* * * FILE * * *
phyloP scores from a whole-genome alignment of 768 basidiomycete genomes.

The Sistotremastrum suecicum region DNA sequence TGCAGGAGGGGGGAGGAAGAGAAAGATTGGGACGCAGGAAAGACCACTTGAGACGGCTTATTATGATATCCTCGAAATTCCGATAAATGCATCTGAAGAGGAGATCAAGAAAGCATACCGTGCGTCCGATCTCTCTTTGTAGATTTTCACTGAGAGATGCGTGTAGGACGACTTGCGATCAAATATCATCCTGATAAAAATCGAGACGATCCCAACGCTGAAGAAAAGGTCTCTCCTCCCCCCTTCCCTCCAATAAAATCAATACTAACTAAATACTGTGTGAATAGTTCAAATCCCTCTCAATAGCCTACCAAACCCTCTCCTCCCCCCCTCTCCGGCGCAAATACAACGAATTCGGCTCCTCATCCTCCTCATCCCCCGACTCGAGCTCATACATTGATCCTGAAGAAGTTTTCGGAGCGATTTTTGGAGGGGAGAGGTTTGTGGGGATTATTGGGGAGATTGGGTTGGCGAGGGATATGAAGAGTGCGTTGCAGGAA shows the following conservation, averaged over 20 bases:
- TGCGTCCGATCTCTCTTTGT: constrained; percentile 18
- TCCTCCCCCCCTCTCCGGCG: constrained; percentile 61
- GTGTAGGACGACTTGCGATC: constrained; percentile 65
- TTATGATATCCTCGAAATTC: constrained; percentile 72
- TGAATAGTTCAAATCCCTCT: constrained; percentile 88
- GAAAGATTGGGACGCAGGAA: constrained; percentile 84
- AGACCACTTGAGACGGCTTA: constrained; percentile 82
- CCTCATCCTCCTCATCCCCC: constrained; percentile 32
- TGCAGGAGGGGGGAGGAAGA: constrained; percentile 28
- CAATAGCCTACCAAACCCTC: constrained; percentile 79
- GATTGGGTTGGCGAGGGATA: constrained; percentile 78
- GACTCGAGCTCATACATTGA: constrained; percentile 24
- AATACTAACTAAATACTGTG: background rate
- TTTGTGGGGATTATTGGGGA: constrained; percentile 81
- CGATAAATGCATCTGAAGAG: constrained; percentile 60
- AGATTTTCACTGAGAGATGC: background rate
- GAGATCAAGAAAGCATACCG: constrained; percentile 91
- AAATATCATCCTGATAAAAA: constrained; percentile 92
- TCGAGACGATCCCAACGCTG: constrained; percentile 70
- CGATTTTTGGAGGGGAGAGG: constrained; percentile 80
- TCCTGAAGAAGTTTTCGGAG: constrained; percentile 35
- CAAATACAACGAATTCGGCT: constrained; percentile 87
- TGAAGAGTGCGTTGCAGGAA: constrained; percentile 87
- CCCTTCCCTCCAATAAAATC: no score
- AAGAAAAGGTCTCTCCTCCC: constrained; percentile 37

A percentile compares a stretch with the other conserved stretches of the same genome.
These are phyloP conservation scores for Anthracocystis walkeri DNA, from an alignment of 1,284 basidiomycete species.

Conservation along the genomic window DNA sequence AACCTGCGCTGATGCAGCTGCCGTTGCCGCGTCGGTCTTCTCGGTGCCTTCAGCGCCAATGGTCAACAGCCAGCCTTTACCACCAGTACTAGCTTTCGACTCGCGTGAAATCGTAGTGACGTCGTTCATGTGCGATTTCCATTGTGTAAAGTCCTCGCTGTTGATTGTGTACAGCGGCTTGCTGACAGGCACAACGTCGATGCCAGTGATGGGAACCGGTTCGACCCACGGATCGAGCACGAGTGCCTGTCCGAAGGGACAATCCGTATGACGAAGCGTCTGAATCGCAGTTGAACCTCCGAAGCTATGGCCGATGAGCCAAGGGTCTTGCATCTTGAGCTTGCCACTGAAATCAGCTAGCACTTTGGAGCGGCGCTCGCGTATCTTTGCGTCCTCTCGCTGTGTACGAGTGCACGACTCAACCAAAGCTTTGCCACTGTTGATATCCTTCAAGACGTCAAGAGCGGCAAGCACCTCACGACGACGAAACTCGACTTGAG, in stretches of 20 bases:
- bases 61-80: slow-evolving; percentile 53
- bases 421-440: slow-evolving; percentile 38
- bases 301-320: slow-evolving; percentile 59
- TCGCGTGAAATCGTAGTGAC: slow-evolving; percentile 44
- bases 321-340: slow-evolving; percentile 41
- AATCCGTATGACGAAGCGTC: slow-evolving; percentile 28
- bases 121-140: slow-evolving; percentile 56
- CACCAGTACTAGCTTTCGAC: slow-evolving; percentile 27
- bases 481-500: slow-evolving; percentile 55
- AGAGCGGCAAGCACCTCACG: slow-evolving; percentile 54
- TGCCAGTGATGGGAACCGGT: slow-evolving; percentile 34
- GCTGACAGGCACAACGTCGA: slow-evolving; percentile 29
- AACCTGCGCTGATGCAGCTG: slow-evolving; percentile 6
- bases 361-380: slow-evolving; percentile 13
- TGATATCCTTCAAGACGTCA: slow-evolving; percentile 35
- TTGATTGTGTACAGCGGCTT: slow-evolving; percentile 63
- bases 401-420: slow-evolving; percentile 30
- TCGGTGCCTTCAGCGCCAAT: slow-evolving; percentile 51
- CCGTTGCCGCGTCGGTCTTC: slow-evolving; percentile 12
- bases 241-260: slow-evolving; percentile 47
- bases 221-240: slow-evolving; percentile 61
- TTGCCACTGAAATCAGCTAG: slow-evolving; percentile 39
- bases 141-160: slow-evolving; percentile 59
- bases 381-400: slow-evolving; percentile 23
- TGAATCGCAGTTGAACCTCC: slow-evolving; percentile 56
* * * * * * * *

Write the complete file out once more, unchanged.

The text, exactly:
phyloP scores from a whole-genome alignment of 768 basidiomycete genomes.

The Sistotremastrum suecicum region DNA sequence TGCAGGAGGGGGGAGGAAGAGAAAGATTGGGACGCAGGAAAGACCACTTGAGACGGCTTATTATGATATCCTCGAAATTCCGATAAATGCATCTGAAGAGGAGATCAAGAAAGCATACCGTGCGTCCGATCTCTCTTTGTAGATTTTCACTGAGAGATGCGTGTAGGACGACTTGCGATCAAATATCATCCTGATAAAAATCGAGACGATCCCAACGCTGAAGAAAAGGTCTCTCCTCCCCCCTTCCCTCCAATAAAATCAATACTAACTAAATACTGTGTGAATAGTTCAAATCCCTCTCAATAGCCTACCAAACCCTCTCCTCCCCCCCTCTCCGGCGCAAATACAACGAATTCGGCTCCTCATCCTCCTCATCCCCCGACTCGAGCTCATACATTGATCCTGAAGAAGTTTTCGGAGCGATTTTTGGAGGGGAGAGGTTTGTGGGGATTATTGGGGAGATTGGGTTGGCGAGGGATATGAAGAGTGCGTTGCAGGAA shows the following conservation, averaged over 20 bases:
- TGCGTCCGATCTCTCTTTGT: constrained; percentile 18
- TCCTCCCCCCCTCTCCGGCG: constrained; percentile 61
- GTGTAGGACGACTTGCGATC: constrained; percentile 65
- TTATGATATCCTCGAAATTC: constrained; percentile 72
- TGAATAGTTCAAATCCCTCT: constrained; percentile 88
- GAAAGATTGGGACGCAGGAA: constrained; percentile 84
- AGACCACTTGAGACGGCTTA: constrained; percentile 82
- CCTCATCCTCCTCATCCCCC: constrained; percentile 32
- TGCAGGAGGGGGGAGGAAGA: constrained; percentile 28
- CAATAGCCTACCAAACCCTC: constrained; percentile 79
- GATTGGGTTGGCGAGGGATA: constrained; percentile 78
- GACTCGAGCTCATACATTGA: constrained; percentile 24
- AATACTAACTAAATACTGTG: background rate
- TTTGTGGGGATTATTGGGGA: constrained; percentile 81
- CGATAAATGCATCTGAAGAG: constrained; percentile 60
- AGATTTTCACTGAGAGATGC: background rate
- GAGATCAAGAAAGCATACCG: constrained; percentile 91
- AAATATCATCCTGATAAAAA: constrained; percentile 92
- TCGAGACGATCCCAACGCTG: constrained; percentile 70
- CGATTTTTGGAGGGGAGAGG: constrained; percentile 80
- TCCTGAAGAAGTTTTCGGAG: constrained; percentile 35
- CAAATACAACGAATTCGGCT: constrained; percentile 87
- TGAAGAGTGCGTTGCAGGAA: constrained; percentile 87
- CCCTTCCCTCCAATAAAATC: no score
- AAGAAAAGGTCTCTCCTCCC: constrained; percentile 37

A percentile compares a stretch with the other conserved stretches of the same genome.
These are phyloP conservation scores for Anthracocystis walkeri DNA, from an alignment of 1,284 basidiomycete species.

Conservation along the genomic window DNA sequence AACCTGCGCTGATGCAGCTGCCGTTGCCGCGTCGGTCTTCTCGGTGCCTTCAGCGCCAATGGTCAACAGCCAGCCTTTACCACCAGTACTAGCTTTCGACTCGCGTGAAATCGTAGTGACGTCGTTCATGTGCGATTTCCATTGTGTAAAGTCCTCGCTGTTGATTGTGTACAGCGGCTTGCTGACAGGCACAACGTCGATGCCAGTGATGGGAACCGGTTCGACCCACGGATCGAGCACGAGTGCCTGTCCGAAGGGACAATCCGTATGACGAAGCGTCTGAATCGCAGTTGAACCTCCGAAGCTATGGCCGATGAGCCAAGGGTCTTGCATCTTGAGCTTGCCACTGAAATCAGCTAGCACTTTGGAGCGGCGCTCGCGTATCTTTGCGTCCTCTCGCTGTGTACGAGTGCACGACTCAACCAAAGCTTTGCCACTGTTGATATCCTTCAAGACGTCAAGAGCGGCAAGCACCTCACGACGACGAAACTCGACTTGAG, in stretches of 20 bases:
- bases 61-80: slow-evolving; percentile 53
- bases 421-440: slow-evolving; percentile 38
- bases 301-320: slow-evolving; percentile 59
- TCGCGTGAAATCGTAGTGAC: slow-evolving; percentile 44
- bases 321-340: slow-evolving; percentile 41
- AATCCGTATGACGAAGCGTC: slow-evolving; percentile 28
- bases 121-140: slow-evolving; percentile 56
- CACCAGTACTAGCTTTCGAC: slow-evolving; percentile 27
- bases 481-500: slow-evolving; percentile 55
- AGAGCGGCAAGCACCTCACG: slow-evolving; percentile 54
- TGCCAGTGATGGGAACCGGT: slow-evolving; percentile 34
- GCTGACAGGCACAACGTCGA: slow-evolving; percentile 29
- AACCTGCGCTGATGCAGCTG: slow-evolving; percentile 6
- bases 361-380: slow-evolving; percentile 13
- TGATATCCTTCAAGACGTCA: slow-evolving; percentile 35
- TTGATTGTGTACAGCGGCTT: slow-evolving; percentile 63
- bases 401-420: slow-evolving; percentile 30
- TCGGTGCCTTCAGCGCCAAT: slow-evolving; percentile 51
- CCGTTGCCGCGTCGGTCTTC: slow-evolving; percentile 12
- bases 241-260: slow-evolving; percentile 47
- bases 221-240: slow-evolving; percentile 61
- TTGCCACTGAAATCAGCTAG: slow-evolving; percentile 39
- bases 141-160: slow-evolving; percentile 59
- bases 381-400: slow-evolving; percentile 23
- TGAATCGCAGTTGAACCTCC: slow-evolving; percentile 56